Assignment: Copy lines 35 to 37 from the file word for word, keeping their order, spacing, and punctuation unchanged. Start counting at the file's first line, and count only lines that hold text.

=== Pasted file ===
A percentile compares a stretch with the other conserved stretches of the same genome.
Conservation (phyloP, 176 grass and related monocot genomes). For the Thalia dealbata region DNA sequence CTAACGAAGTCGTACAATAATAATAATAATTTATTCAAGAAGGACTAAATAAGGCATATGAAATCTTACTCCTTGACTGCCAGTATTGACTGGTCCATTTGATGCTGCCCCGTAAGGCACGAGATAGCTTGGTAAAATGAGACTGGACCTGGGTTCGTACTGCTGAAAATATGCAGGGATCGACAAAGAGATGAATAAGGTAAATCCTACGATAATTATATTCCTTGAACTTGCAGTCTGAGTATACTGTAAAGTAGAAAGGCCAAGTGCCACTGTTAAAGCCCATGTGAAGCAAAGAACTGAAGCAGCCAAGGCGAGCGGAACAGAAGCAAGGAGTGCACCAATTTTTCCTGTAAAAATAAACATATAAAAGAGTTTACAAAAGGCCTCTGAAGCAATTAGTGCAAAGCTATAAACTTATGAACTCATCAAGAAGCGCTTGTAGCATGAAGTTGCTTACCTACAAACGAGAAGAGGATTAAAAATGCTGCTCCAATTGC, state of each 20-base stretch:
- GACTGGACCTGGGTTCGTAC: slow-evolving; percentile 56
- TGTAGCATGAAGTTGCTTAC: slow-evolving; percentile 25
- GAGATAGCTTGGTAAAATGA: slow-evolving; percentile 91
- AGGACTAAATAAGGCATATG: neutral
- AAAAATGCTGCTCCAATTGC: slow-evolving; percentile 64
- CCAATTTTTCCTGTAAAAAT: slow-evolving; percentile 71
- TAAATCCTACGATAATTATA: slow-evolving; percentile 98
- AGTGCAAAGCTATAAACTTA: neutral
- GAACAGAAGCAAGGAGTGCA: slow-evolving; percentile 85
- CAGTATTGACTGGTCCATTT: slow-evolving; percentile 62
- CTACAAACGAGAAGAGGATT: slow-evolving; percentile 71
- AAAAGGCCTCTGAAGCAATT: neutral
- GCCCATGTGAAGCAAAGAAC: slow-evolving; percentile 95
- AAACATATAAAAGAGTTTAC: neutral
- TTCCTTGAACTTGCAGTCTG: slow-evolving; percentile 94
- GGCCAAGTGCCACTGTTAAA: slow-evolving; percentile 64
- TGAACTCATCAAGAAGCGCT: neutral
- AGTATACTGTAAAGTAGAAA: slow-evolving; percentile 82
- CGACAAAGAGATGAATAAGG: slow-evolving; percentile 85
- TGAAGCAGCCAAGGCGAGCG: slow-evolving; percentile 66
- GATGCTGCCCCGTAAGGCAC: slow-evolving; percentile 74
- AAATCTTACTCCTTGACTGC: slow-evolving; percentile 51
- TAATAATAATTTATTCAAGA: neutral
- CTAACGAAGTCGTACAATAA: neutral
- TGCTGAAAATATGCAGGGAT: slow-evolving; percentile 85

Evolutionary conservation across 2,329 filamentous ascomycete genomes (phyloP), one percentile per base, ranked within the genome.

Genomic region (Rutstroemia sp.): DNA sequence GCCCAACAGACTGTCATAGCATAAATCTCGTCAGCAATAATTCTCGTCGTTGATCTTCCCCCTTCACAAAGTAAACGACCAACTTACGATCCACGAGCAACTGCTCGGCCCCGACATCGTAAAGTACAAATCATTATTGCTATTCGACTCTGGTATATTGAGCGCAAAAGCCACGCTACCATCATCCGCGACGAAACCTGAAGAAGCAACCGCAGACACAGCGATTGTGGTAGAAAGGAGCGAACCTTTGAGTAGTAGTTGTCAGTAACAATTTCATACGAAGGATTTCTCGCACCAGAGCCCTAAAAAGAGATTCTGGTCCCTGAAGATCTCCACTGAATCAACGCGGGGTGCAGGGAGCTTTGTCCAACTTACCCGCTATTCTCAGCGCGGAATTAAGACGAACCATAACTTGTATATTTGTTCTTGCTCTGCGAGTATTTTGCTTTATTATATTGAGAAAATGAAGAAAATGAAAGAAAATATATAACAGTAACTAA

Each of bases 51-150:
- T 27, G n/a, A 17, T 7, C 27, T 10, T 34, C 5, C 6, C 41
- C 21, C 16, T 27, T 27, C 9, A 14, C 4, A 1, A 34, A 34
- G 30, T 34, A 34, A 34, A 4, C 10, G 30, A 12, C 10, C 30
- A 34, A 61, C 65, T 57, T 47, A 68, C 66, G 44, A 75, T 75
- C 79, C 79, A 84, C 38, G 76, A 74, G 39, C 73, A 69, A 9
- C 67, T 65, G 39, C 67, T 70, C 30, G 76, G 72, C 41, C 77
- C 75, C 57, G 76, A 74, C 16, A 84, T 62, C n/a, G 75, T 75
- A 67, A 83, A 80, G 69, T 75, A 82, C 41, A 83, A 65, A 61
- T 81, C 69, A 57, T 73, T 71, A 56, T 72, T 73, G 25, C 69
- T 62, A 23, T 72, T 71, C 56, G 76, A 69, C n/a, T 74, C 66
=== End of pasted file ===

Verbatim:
- C 79, C 79, A 84, C 38, G 76, A 74, G 39, C 73, A 69, A 9
- C 67, T 65, G 39, C 67, T 70, C 30, G 76, G 72, C 41, C 77
- C 75, C 57, G 76, A 74, C 16, A 84, T 62, C n/a, G 75, T 75